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Am J Physiol. 1977 Jul;233(1):H57-65.

Contractile stimuli in collecting lymph vessels.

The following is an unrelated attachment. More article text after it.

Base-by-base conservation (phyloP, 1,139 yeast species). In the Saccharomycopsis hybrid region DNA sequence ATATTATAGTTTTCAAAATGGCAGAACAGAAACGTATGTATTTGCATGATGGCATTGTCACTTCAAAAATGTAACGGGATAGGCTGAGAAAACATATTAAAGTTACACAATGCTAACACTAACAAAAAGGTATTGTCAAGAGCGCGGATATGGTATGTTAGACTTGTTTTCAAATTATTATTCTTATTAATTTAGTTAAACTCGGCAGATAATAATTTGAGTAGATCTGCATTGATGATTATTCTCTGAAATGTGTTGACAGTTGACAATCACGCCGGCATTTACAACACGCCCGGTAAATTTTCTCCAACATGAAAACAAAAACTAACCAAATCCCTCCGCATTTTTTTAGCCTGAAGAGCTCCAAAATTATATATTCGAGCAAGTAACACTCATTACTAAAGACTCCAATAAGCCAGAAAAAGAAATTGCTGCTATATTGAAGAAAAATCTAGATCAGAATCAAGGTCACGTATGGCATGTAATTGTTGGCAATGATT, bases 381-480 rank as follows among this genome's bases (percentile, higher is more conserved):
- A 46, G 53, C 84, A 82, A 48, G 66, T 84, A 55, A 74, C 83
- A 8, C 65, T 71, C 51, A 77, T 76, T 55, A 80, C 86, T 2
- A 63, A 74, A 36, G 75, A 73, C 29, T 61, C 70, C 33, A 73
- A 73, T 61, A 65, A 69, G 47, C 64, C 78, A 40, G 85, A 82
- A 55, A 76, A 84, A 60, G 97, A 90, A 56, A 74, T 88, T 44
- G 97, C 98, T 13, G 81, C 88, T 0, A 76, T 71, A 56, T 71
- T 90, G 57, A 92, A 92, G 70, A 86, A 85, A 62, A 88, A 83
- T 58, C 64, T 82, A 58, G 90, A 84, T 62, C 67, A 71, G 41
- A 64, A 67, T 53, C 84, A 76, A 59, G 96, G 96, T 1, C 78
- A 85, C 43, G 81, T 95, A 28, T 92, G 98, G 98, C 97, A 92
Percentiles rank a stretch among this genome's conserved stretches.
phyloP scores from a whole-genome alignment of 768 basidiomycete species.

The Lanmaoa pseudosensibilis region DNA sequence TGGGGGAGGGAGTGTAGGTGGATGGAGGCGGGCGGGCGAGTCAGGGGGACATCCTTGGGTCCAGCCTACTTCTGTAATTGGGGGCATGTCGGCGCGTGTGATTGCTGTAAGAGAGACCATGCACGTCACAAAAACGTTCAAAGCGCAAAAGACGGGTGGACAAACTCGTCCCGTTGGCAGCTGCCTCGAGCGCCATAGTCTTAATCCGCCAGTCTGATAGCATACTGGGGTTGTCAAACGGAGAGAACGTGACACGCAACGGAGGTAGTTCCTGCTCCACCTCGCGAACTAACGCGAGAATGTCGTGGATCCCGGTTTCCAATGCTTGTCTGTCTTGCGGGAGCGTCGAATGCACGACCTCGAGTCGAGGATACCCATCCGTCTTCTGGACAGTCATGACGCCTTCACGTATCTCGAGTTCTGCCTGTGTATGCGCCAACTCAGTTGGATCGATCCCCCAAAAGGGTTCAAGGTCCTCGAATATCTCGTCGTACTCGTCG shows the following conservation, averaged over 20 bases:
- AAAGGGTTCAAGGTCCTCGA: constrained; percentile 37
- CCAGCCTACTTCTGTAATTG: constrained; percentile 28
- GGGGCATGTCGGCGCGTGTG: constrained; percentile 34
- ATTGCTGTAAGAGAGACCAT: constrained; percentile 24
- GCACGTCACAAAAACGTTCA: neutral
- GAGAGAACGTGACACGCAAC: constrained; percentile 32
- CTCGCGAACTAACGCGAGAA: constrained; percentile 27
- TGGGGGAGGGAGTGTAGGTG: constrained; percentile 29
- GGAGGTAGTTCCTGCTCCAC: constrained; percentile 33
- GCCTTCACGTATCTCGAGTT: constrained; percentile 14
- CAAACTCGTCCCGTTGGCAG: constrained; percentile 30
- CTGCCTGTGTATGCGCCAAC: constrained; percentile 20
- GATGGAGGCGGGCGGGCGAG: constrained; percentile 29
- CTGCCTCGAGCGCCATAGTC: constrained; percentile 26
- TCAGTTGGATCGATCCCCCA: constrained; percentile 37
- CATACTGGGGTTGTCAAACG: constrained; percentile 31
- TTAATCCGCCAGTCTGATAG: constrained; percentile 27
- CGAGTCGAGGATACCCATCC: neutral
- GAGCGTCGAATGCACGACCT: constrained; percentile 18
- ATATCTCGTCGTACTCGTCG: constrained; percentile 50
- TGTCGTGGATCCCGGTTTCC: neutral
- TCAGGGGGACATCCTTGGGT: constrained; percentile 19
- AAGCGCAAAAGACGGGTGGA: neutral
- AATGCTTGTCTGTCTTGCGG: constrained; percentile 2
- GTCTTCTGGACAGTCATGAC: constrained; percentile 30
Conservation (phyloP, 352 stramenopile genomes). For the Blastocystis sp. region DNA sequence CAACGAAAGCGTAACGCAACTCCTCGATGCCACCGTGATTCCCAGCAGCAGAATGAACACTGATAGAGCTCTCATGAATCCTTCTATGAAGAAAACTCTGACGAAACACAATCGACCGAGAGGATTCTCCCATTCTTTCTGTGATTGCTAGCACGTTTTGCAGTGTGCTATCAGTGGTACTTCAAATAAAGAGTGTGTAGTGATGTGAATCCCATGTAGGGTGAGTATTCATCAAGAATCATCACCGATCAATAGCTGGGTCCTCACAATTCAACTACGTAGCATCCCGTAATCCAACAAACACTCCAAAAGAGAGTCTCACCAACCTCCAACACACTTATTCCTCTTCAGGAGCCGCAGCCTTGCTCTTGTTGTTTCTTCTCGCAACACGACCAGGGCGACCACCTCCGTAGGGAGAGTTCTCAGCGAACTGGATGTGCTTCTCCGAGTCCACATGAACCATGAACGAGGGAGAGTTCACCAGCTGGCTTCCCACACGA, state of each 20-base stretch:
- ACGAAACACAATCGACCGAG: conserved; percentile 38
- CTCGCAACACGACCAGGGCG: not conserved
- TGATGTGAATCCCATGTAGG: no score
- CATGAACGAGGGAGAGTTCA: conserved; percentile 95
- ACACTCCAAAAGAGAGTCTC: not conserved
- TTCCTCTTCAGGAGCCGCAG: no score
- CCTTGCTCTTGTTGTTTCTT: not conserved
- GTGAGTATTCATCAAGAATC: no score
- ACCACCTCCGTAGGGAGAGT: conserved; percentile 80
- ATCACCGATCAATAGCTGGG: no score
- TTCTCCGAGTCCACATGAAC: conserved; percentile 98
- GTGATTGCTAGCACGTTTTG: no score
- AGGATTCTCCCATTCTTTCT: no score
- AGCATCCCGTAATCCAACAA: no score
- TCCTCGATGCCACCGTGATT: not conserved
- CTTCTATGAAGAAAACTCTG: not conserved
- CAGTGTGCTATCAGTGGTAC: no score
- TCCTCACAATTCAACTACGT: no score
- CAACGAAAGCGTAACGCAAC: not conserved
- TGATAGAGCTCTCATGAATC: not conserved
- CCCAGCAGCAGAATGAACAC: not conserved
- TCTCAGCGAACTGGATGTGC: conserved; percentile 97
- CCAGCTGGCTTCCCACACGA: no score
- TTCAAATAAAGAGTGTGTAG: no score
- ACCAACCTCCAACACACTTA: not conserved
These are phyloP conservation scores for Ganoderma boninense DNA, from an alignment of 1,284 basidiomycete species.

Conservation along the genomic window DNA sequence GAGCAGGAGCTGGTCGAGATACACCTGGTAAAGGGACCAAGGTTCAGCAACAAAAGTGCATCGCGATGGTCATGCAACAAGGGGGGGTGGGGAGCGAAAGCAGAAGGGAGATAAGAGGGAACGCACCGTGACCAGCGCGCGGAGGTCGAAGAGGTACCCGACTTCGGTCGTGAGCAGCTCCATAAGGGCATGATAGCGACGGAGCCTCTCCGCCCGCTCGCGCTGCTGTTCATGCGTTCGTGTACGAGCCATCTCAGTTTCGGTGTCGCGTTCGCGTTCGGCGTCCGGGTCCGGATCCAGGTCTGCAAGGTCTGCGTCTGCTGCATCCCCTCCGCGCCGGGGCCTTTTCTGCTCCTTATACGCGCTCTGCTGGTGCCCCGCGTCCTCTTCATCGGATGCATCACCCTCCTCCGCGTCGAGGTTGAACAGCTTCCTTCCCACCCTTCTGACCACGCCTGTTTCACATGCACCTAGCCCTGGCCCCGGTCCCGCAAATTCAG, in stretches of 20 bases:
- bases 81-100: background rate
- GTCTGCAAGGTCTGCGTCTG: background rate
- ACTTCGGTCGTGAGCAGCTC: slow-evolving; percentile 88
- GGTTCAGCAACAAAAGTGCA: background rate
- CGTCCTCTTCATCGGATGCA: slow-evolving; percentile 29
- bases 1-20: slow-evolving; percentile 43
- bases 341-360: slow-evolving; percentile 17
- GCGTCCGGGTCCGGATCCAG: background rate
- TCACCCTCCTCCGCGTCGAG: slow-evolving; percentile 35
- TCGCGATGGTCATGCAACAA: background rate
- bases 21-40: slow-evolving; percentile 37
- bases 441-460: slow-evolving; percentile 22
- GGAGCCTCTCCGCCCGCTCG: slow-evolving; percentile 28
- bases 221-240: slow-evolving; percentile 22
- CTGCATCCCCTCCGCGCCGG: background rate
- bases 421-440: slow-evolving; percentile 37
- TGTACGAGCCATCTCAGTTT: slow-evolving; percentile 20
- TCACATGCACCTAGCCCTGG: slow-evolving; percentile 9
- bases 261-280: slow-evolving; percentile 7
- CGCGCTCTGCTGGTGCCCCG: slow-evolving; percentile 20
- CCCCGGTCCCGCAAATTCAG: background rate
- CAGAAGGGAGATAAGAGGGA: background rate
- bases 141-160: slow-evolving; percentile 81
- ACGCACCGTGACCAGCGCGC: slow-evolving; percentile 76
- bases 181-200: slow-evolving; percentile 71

Contractility was investigated in collecting lymph vessels of rat and guinea pig mesentery. Lymphatic diameter and micropressure were simultaneously recorded under normal conditions and during micromanipulation of intralymphatic pressure. Spontaneous activity involved characteristic changes in intralymphatic pressure coincident with opening and closure of upstream and downstream valves. Contractions were irregular but still predictable by noting the trend of intraluminal pressure as it approached a threshold level. Mechanical obstruction upstream of lymph vessels reduced lymph pressure and contraction frequency. Microinjection or withdrawal of fluid caused contraction frequency. Microinjection or withdrawal of fluid caused contraction frequency to rise and fall, respectively. Contraction rate was not affected by the level of general anesthesia. Lymphatic wall tension, as calculated from pressure-radius variables, correlated well with contraction frequency, suggesting a myogenic origin for the contractile mechanism. However, lymphatic smooth muscle may be inherently unstable since some contractility persists despite an absence of pressure stimuli.

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